Home Video

Frozen - Blu-ray Review

5 Stars


Frozen - Movie Review

There’s nothing that chills the soul more than the very thought of absolute isolation in life-and-death matters.  It’s an idea that haunts us all; a story that terrifies even the bitterest of souls.  Many horror films attempt to frame isolation within their narrative structure and many fail to impress this feeling upon its audience.  Frozen, directed and written by Adam Green (Hatchet) is an example of when filmmakers get it absolutely right.  Intense and harrowing, Frozen delivers its horror through intelligent means: practical suspense.

Frozen - shot entirely on location near Ogden, Utah - is the story of three skiers who get stuck on ski lift when the resort closes for the week.  Sounds simple enough, right?  Sure, but there’s a deceptive tone in the layering of the narrative.  Dan (Kevin Zegers) and best friend Joe (Shawn Ashmore) really wanted this ski trip to be a guys weekend.  Yet, Dan – ever the responsible boyfriend – can’t leave Parker (Emma Bell), his girlfriend, behind.  At least, not yet.  There’s an underlining pain in their conversation together.  It is obvious – for those paying attention – that he is on the verge with breaking things off with her.  He just doesn’t know how.  Smooth-talking Joe isn’t helping matters.  He doesn’t want her there either.  She’s a novice.  She isn’t a skier.  And she’s slowing them down.

Put out by the fact that they haven’t even hit the best slopes the mountain has to offer, Joe convinces Dan and Parker to take a late night lift back up the mountain.  There’s a storm coming, but they can beat it out.  If they hurry.  If.  One thing leads to another and, quite unexpectedly, the hurried trio finds themselves trapped on the ski lift as the resort shuts down for the week.  Alone without food, without light, without warmth, this trio finds out rather quickly what true cold; true terror really is.

Adam Green is one of the brightest filmmakers in the horror genre today.  While Hatchet may have disappointed with its many flaws, it also spoke of a true talent; a true spirit for the genre.  Frozen is the pay off of the promise.  Sharp and intelligently shot, Frozen provides several moments of inspired vertigo and intense spatial perspective courtesy of some fine camerawork provided by Will Barratt and Brian Sullivan.  It’s graphic and down-right stone cold in its calculated mixing of film perspectives.  Shot from high and low angles, Frozen provides just enough glimpses – from each actor’s perspective - to make the situation one of explicit horror and gut-wrenching fear.

In one exciting sequence after the initial shock of their situation sets in, the camera – completely from Dan’s perspective – follows him down as he leaps from the ski lift.  One would think that the camera would have to cut away as he hits the snow-packed ground, but it does not.  Falling with him, the camera completes the shot all to the grueling consequence of his attempt at getting help.  Yet, he survives the fall only to face another set of challenges.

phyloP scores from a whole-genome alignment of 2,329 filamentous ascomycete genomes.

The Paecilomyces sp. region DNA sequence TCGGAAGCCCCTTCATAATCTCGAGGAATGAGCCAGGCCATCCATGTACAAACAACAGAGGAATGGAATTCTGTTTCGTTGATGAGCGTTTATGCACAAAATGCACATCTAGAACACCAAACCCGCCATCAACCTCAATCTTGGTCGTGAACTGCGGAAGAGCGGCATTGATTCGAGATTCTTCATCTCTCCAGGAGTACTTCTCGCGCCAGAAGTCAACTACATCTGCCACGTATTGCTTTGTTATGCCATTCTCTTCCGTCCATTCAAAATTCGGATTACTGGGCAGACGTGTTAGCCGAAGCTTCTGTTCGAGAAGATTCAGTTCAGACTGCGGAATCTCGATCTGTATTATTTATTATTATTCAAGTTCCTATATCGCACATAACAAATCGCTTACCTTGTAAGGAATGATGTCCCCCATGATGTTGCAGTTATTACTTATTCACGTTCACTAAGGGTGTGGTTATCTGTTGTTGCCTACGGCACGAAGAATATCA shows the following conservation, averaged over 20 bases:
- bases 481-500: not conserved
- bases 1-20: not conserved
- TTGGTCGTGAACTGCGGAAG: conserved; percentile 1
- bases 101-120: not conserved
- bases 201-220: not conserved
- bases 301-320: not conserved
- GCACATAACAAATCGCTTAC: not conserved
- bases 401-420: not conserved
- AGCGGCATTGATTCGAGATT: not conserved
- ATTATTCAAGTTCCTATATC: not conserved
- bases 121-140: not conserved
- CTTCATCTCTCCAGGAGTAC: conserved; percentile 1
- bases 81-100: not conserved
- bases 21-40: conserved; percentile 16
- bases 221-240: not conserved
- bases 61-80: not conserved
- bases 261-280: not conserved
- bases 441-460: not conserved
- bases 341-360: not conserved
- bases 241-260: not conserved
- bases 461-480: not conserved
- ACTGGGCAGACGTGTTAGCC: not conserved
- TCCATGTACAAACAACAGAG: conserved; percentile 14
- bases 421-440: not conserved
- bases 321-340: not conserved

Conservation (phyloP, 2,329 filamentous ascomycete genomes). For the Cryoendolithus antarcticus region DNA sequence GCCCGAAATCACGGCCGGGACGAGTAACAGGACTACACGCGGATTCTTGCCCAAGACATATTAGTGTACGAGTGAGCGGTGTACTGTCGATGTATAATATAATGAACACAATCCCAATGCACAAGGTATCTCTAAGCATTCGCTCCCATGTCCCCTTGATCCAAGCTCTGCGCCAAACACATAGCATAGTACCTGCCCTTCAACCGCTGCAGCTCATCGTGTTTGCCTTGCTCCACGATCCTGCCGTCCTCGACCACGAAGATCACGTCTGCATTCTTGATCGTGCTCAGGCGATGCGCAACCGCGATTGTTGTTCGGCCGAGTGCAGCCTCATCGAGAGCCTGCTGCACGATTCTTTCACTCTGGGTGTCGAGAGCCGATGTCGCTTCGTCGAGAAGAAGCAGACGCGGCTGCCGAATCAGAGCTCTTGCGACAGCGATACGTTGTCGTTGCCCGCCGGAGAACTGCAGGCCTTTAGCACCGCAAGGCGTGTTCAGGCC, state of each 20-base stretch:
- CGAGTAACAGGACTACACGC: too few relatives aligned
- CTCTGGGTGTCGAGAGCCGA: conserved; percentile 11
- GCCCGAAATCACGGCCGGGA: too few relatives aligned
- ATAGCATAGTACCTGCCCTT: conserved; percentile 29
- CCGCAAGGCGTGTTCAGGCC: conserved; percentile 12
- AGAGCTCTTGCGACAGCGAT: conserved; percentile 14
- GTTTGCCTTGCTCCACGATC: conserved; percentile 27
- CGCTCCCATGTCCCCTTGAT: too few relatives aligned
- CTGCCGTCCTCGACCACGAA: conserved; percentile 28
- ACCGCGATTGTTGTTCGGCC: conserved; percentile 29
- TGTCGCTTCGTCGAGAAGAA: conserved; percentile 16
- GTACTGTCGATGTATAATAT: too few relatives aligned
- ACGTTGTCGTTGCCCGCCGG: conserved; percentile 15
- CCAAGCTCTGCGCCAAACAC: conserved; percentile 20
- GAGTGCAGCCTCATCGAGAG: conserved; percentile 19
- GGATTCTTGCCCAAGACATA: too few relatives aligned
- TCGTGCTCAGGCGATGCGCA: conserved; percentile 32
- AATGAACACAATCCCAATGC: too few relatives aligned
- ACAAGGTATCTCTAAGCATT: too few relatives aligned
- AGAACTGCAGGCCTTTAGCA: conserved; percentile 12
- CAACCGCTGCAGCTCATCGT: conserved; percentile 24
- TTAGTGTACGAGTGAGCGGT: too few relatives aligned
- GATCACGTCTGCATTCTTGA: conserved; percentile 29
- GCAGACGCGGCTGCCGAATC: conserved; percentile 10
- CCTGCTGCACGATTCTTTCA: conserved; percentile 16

The success of Frozen lies in its brutal one-two kick delivery toward its audience.  It’s a straight-forward narrative that pushes forward its atmosphere to create real situational tension for its audience.  You will feel the cold; know the harrow of frost-bite; and feel the desperation communicated by the actors.

I dare you not to.

In fact, I double-dog dare you.


Component Grades
Movie
 
Blu-ray Disc
5 Stars
 
5 Stars
     
Blu-ray Experience
5 Stars

Blu-ray

Blu-ray Details:

Available on Blu-ray - September 28, 2010
Screen Formats: 2.40:1
Subtitles
: English SDH, Spanish
Audio:
English: Dolby TrueHD 5.1; Spanish: Dolby Digital 2.0
Discs: 50GB Blu-ray Disc; Single disc (1 BD)

This is a wonderful 1080p transfer, retaining the chilly atmosphere and a healthy layer of grain for some texture.  It’s gritty, but not over stylized like the usual horror film.  When the lights go out and the only visible light is the moon, the color balance is solid with a nice and noticeable evenness to its black tones.  The soundtrack is solid, too.  It’s presented in a high quality Dolby TrueHD 5.1 lossless track.  The sound is subtle at first, but it quickly builds as the tension mounts and pays off with sonic textures that amplify the wilderness surrounding the trio.

Supplements:

Commentaries: Fortunately, there are two commentaries.  Both are satisfying with information about the filming, especially since this was filmed on location with no green screen effects.  As a result, there is plenty to talk about.

  • Audio Commentary By Writer/Director Adam Green and Actors Shawn Ashmore, Kevin Zegers, & Emma Bell
  • Audio Commentary By Writer/Director Adam Green, Cinematographer Will Barratt and Editor Ed Marx

Special Features: The Blu-ray, distributed by Anchor Bay, is fully loaded with excellent features that explore Adam Green’s style of shooting, his imagination, and his team of knowledgeable filmmakers.

  • Catching Frostbite: The Origins of “Frozen” (11 mins)
  • Three Below Zero (11 mins)
  • Shooting Through It (12 mins)
  • Beating The Mountain: Surviving “Frozen” (53 mins)

Deleted Scenes (6 mins)

Original Theatrical Trailer

{pgomakase}

Movie Reviews

Our Tweets

 

You are here: Home Home Video Frozen - Blu-ray Review
Follow us on Twitter
Like us on Facebook
Letterboxd
Find us on Rotten Tomatoes